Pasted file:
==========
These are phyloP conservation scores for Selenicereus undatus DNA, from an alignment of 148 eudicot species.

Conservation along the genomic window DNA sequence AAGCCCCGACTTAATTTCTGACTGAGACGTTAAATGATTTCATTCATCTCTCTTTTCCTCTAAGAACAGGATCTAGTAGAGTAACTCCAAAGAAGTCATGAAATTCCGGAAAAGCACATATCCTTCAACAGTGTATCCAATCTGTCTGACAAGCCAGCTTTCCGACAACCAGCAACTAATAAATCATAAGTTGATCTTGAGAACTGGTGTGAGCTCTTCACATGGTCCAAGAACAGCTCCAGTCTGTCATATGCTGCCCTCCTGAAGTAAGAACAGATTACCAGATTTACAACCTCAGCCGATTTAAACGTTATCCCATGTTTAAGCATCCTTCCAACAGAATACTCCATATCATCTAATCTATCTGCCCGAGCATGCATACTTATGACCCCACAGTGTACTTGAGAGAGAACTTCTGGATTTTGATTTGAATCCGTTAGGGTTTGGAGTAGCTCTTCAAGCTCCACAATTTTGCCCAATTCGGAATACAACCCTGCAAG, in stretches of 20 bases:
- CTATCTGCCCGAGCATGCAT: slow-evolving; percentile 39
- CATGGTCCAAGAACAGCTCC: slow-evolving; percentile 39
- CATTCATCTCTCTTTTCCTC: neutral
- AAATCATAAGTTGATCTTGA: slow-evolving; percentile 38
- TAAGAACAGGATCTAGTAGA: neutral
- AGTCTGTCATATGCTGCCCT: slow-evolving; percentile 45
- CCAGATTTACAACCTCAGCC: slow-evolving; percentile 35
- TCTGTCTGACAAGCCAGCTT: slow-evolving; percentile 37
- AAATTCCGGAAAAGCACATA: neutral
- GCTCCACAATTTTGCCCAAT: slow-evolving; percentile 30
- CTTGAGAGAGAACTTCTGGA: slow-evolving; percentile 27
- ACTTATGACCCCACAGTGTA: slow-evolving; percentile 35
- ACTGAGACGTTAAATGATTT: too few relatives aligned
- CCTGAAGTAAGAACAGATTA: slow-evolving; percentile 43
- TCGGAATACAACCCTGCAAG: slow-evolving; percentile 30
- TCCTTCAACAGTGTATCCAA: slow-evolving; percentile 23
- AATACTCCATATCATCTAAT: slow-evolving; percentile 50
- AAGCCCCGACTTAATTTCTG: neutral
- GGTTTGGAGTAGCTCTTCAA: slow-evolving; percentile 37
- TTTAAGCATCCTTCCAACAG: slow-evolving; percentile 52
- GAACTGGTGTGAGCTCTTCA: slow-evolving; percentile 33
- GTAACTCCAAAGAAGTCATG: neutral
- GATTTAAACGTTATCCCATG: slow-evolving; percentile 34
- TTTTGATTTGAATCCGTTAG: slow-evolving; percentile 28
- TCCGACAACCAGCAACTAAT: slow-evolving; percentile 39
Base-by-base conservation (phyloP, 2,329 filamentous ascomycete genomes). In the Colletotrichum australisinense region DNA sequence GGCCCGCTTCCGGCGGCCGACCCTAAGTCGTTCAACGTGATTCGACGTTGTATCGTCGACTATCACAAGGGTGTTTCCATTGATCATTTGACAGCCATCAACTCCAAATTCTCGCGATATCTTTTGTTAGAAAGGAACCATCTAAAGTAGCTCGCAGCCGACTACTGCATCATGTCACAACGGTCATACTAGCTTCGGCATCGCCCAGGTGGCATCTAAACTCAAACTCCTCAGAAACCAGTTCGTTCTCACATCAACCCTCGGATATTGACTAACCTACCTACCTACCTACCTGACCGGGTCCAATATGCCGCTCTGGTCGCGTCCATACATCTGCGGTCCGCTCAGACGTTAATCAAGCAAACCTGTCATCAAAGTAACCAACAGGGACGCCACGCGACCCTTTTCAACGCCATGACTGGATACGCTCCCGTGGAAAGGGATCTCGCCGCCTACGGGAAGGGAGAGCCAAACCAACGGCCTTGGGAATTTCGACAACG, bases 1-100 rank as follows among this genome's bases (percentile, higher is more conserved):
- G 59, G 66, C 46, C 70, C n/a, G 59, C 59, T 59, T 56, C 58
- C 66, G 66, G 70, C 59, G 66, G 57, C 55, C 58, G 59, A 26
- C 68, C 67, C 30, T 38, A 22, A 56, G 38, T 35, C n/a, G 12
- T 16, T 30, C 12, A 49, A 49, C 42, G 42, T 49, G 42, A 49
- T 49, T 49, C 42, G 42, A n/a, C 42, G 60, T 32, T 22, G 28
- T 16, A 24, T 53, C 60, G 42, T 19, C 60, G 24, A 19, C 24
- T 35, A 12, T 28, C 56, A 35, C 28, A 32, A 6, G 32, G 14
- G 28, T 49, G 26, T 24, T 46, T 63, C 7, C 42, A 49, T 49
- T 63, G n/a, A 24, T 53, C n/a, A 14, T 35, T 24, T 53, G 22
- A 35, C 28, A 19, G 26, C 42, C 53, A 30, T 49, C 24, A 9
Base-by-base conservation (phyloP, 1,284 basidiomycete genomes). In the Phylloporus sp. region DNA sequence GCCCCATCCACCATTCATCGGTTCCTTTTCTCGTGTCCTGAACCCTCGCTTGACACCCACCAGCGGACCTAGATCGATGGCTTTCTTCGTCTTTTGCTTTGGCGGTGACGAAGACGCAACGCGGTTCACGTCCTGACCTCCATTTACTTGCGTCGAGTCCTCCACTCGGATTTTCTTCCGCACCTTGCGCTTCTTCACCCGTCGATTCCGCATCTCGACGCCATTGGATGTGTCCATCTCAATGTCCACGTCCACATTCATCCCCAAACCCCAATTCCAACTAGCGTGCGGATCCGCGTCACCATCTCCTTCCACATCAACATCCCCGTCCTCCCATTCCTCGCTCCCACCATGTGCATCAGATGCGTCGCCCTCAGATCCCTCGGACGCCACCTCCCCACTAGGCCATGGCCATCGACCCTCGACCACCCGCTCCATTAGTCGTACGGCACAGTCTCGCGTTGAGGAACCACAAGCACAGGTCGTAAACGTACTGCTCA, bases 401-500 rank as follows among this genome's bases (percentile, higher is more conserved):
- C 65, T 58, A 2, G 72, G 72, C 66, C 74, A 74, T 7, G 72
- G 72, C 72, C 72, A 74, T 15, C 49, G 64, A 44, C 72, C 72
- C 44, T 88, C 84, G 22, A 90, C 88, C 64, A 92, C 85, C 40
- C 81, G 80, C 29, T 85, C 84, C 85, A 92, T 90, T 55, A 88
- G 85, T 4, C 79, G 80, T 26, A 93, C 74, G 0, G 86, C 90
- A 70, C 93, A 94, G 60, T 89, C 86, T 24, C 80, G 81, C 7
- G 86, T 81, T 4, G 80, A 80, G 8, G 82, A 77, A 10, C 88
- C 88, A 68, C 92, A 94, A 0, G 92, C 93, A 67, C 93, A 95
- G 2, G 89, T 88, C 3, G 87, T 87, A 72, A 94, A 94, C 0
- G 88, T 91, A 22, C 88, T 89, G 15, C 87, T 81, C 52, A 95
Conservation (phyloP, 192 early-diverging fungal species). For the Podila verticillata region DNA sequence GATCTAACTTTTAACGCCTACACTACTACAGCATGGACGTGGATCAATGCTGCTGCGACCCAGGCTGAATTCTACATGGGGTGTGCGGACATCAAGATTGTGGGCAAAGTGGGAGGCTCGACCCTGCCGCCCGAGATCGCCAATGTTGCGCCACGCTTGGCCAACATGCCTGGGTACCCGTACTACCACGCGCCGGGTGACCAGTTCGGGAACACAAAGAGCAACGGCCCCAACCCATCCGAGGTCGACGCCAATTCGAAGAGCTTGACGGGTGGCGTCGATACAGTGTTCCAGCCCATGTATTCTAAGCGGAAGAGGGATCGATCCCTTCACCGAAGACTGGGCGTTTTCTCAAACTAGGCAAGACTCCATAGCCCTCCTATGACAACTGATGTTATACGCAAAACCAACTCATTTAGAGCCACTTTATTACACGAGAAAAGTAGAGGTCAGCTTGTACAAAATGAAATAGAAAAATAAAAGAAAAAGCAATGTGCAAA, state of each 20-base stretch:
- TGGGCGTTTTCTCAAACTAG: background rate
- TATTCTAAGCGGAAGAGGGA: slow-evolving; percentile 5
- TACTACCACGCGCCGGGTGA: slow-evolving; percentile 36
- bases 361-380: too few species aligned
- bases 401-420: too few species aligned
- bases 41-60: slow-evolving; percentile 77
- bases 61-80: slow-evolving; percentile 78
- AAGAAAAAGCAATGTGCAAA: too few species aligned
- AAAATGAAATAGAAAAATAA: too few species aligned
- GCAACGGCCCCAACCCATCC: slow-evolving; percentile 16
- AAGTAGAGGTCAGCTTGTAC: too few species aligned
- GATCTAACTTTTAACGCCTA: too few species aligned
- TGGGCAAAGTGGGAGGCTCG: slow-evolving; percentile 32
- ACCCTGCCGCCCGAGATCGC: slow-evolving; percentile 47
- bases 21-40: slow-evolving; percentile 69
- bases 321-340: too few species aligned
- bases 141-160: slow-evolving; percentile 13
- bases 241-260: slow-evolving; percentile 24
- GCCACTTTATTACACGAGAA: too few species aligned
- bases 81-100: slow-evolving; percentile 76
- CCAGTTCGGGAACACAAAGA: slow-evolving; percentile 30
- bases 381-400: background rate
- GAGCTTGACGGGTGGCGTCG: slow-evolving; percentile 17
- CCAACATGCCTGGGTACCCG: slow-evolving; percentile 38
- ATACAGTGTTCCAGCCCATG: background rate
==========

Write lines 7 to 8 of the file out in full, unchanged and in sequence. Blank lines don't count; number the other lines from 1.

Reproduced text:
- TAAGAACAGGATCTAGTAGA: neutral
- AGTCTGTCATATGCTGCCCT: slow-evolving; percentile 45